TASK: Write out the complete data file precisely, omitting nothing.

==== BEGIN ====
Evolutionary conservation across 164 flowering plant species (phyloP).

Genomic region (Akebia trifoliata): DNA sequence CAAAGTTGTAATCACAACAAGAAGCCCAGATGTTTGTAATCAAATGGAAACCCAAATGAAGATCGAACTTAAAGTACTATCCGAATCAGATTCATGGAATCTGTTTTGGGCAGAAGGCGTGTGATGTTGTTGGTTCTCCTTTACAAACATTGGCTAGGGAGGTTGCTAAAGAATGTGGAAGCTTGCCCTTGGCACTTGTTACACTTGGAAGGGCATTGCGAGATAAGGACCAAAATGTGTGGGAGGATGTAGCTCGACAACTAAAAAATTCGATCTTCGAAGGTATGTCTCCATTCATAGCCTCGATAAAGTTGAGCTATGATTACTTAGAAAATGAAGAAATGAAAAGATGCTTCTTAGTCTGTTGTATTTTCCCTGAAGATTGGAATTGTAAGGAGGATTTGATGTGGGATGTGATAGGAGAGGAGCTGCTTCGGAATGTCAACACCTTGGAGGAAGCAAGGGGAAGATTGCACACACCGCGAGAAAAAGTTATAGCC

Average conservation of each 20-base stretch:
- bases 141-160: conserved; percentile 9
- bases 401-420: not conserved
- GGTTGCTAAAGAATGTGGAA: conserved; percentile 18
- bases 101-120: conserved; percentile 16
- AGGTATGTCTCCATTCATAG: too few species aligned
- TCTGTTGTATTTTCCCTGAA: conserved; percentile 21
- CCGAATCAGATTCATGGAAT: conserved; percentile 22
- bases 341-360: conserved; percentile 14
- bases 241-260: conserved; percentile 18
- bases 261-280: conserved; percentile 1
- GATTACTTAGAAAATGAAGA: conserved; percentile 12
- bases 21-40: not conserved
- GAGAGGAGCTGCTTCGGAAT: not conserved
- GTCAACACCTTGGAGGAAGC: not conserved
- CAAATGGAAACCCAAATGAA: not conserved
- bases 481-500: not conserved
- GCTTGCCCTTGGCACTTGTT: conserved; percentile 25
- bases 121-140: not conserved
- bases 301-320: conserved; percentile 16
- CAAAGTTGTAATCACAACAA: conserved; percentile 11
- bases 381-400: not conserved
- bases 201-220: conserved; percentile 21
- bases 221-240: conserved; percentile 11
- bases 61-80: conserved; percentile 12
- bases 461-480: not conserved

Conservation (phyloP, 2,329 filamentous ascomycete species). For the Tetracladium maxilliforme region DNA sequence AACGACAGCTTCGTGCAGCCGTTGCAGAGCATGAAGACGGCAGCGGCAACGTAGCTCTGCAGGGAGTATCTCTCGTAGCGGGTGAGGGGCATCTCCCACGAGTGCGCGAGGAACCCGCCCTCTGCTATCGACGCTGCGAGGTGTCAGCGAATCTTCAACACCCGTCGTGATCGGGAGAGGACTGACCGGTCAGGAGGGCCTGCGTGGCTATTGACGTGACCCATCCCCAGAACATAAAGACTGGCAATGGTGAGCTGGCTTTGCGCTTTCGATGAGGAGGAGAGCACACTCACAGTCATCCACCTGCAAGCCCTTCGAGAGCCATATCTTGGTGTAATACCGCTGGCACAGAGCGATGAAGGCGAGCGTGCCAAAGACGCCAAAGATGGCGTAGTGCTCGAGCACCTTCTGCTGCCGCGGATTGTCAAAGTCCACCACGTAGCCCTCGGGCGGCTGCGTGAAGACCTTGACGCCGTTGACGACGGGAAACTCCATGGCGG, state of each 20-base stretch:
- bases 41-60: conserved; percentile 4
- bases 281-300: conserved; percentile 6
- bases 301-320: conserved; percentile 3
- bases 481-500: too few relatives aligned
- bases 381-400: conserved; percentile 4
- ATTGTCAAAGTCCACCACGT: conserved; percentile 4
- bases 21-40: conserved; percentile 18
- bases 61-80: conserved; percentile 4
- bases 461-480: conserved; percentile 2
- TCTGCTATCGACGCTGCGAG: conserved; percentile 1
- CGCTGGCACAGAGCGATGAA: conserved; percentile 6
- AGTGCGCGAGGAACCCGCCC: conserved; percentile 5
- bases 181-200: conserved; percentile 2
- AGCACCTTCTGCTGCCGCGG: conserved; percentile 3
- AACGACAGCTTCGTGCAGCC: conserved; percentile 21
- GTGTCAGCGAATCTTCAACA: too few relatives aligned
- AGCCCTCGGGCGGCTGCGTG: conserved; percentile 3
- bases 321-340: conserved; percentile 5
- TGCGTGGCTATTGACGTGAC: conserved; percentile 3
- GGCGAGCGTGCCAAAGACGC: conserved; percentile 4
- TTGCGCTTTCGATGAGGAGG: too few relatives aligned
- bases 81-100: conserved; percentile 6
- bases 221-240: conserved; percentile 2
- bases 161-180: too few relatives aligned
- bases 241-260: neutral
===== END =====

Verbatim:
Evolutionary conservation across 164 flowering plant species (phyloP).

Genomic region (Akebia trifoliata): DNA sequence CAAAGTTGTAATCACAACAAGAAGCCCAGATGTTTGTAATCAAATGGAAACCCAAATGAAGATCGAACTTAAAGTACTATCCGAATCAGATTCATGGAATCTGTTTTGGGCAGAAGGCGTGTGATGTTGTTGGTTCTCCTTTACAAACATTGGCTAGGGAGGTTGCTAAAGAATGTGGAAGCTTGCCCTTGGCACTTGTTACACTTGGAAGGGCATTGCGAGATAAGGACCAAAATGTGTGGGAGGATGTAGCTCGACAACTAAAAAATTCGATCTTCGAAGGTATGTCTCCATTCATAGCCTCGATAAAGTTGAGCTATGATTACTTAGAAAATGAAGAAATGAAAAGATGCTTCTTAGTCTGTTGTATTTTCCCTGAAGATTGGAATTGTAAGGAGGATTTGATGTGGGATGTGATAGGAGAGGAGCTGCTTCGGAATGTCAACACCTTGGAGGAAGCAAGGGGAAGATTGCACACACCGCGAGAAAAAGTTATAGCC

Average conservation of each 20-base stretch:
- bases 141-160: conserved; percentile 9
- bases 401-420: not conserved
- GGTTGCTAAAGAATGTGGAA: conserved; percentile 18
- bases 101-120: conserved; percentile 16
- AGGTATGTCTCCATTCATAG: too few species aligned
- TCTGTTGTATTTTCCCTGAA: conserved; percentile 21
- CCGAATCAGATTCATGGAAT: conserved; percentile 22
- bases 341-360: conserved; percentile 14
- bases 241-260: conserved; percentile 18
- bases 261-280: conserved; percentile 1
- GATTACTTAGAAAATGAAGA: conserved; percentile 12
- bases 21-40: not conserved
- GAGAGGAGCTGCTTCGGAAT: not conserved
- GTCAACACCTTGGAGGAAGC: not conserved
- CAAATGGAAACCCAAATGAA: not conserved
- bases 481-500: not conserved
- GCTTGCCCTTGGCACTTGTT: conserved; percentile 25
- bases 121-140: not conserved
- bases 301-320: conserved; percentile 16
- CAAAGTTGTAATCACAACAA: conserved; percentile 11
- bases 381-400: not conserved
- bases 201-220: conserved; percentile 21
- bases 221-240: conserved; percentile 11
- bases 61-80: conserved; percentile 12
- bases 461-480: not conserved

Conservation (phyloP, 2,329 filamentous ascomycete species). For the Tetracladium maxilliforme region DNA sequence AACGACAGCTTCGTGCAGCCGTTGCAGAGCATGAAGACGGCAGCGGCAACGTAGCTCTGCAGGGAGTATCTCTCGTAGCGGGTGAGGGGCATCTCCCACGAGTGCGCGAGGAACCCGCCCTCTGCTATCGACGCTGCGAGGTGTCAGCGAATCTTCAACACCCGTCGTGATCGGGAGAGGACTGACCGGTCAGGAGGGCCTGCGTGGCTATTGACGTGACCCATCCCCAGAACATAAAGACTGGCAATGGTGAGCTGGCTTTGCGCTTTCGATGAGGAGGAGAGCACACTCACAGTCATCCACCTGCAAGCCCTTCGAGAGCCATATCTTGGTGTAATACCGCTGGCACAGAGCGATGAAGGCGAGCGTGCCAAAGACGCCAAAGATGGCGTAGTGCTCGAGCACCTTCTGCTGCCGCGGATTGTCAAAGTCCACCACGTAGCCCTCGGGCGGCTGCGTGAAGACCTTGACGCCGTTGACGACGGGAAACTCCATGGCGG, state of each 20-base stretch:
- bases 41-60: conserved; percentile 4
- bases 281-300: conserved; percentile 6
- bases 301-320: conserved; percentile 3
- bases 481-500: too few relatives aligned
- bases 381-400: conserved; percentile 4
- ATTGTCAAAGTCCACCACGT: conserved; percentile 4
- bases 21-40: conserved; percentile 18
- bases 61-80: conserved; percentile 4
- bases 461-480: conserved; percentile 2
- TCTGCTATCGACGCTGCGAG: conserved; percentile 1
- CGCTGGCACAGAGCGATGAA: conserved; percentile 6
- AGTGCGCGAGGAACCCGCCC: conserved; percentile 5
- bases 181-200: conserved; percentile 2
- AGCACCTTCTGCTGCCGCGG: conserved; percentile 3
- AACGACAGCTTCGTGCAGCC: conserved; percentile 21
- GTGTCAGCGAATCTTCAACA: too few relatives aligned
- AGCCCTCGGGCGGCTGCGTG: conserved; percentile 3
- bases 321-340: conserved; percentile 5
- TGCGTGGCTATTGACGTGAC: conserved; percentile 3
- GGCGAGCGTGCCAAAGACGC: conserved; percentile 4
- TTGCGCTTTCGATGAGGAGG: too few relatives aligned
- bases 81-100: conserved; percentile 6
- bases 221-240: conserved; percentile 2
- bases 161-180: too few relatives aligned
- bases 241-260: neutral